Author: Katherine Wray
Institution: Rhode Island School of Design
Date: July 2007
By using principles of the creative design process, a series of low-level prototypes and user studies were created to inform the design of an information visualization technique that deals with the problem of visually representing information quality. Understanding and clearly representing information quality is an important step in overcoming the problems of "information overload", a term used to describe the problem of having stronger data collection than data processing techniques. The hypothesis was that illustrative rendering techniques would be an intuitive and effective means for the display of information quality in multidimensional datasets. The user studies showed that to a general population exposed to familiar imagery, illustratively rendered areas of that imagery do intuitively appear to be of a lower quality than realistically rendered areas. When given that low quality is represented by illustrative rendering techniques, users can distinguish various levels of quality within a visualization, isolate specific areas of low quality within a larger visualization, and interpret locations of low quality regions within a three-dimensional visualization.
As capabilities for capturing data increase, so too does the difficulty of analyzing a large collection of information and determining what are its important messages and underlying patterns. This familiar problem of information overload stretches across many disciplines of the sciences and has, in part, given birth to the field of Information and Scientific Visualization. The goal of data visualization is to present data in a format that can be more easily processed and given meaning by utilizing human visual capabilities.
An increasingly important aspect of data, and therefore of data visualization, is the meta-data characteristic of quality' attached to a data set or particular piece of information. Quality in a data set can relate to error, accuracy, precision, validity, variability, noise, completeness, confidence, consistency, lineage, currency/timing, credibility, subjectivity, reliability and interrelatedness (Pang et. al 1997; Thomson et. al 2005). The specific shortcomings that designate a set of data as being of "low quality" or "high quality" are only definable within the context of particular projects and methods of collection. The commonality lies in the way in which these shortcomings affect the analysis of the data set; in most data analysis situations, data that is of "low quality" should be given less consideration than data that is of "high quality." By creating a hierarchy of data importance, quality meta-data goes a long way towards solving the problems of information overload.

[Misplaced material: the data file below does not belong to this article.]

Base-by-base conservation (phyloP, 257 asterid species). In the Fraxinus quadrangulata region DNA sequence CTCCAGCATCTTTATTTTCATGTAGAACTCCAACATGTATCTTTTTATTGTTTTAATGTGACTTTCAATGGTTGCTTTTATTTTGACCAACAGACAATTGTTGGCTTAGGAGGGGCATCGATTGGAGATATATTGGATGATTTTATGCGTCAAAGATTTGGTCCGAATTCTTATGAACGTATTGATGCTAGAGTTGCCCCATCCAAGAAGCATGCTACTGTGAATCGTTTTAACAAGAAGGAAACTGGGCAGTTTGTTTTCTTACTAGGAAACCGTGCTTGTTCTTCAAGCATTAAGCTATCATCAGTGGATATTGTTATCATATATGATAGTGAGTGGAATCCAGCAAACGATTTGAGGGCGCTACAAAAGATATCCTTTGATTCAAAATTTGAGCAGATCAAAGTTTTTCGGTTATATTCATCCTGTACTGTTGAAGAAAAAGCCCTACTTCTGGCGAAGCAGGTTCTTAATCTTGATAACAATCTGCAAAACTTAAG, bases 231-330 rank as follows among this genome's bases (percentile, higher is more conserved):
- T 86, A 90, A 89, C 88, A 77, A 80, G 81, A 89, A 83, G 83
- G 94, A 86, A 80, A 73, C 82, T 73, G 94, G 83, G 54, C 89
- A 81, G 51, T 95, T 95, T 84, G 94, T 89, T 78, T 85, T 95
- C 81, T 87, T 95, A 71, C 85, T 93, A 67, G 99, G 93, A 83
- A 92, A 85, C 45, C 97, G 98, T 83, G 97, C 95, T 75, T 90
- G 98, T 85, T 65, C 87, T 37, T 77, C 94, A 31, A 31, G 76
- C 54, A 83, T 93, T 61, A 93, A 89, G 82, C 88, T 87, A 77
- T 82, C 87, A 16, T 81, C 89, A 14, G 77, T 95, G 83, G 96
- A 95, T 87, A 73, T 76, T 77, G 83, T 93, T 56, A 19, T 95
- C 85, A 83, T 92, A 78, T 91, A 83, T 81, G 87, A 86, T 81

Within the visualization design community, some common methods for representation of information quality within a multidimensional dataset include glyphs, opacity, color, and texture modifications (Pang et. al 1997; Djurcilov et. al 2001; Wittenbrink et. al 1996); each of these methods has its strength and weaknesses, but none seem to holistically address the problem. While glyphs have the capability to add a new set of parameters to the original visualization, they can be very difficult to locate in the three dimensional space of the original data set, creating an unclear relationship between data and quality. Transparency manipulations (i.e., mapping low quality to transparency) very effectively highlight the high quality data of the data set, but often compromise the context of that data in doing so. Color manipulations are normally already mapped to a certain factor within a multidimensional dataset. Likewise, texture variations (i.e, bumps, noise, etc. on a three-dimensional surface) are often not an option in multidimensional data sets. For example, in a multi-dimensional visualization of a geographical area, surface bumps would be interpreted as the topography of the area represented, rather than as quality meta-data. All of these factors make it difficult to incorporate quality meta-data into complex visualizations. What visualization method could be used to represent low quality of information in a clear and intuitive way, without obscuring the context of the information or adding further levels of complexity to the visualization?
In the traditional "pencil and paper" design process, the designer initially communicates an idea with a sketch or rough drawing of the concept. These sketches are understood as uncertain approximations of an idea. As decisions regarding the project are made and finalized, detail is added and the sketch is developed into a more realistic rendering of the same concept. A detailed and realistic rendering communicates a high level of certainty to a viewer.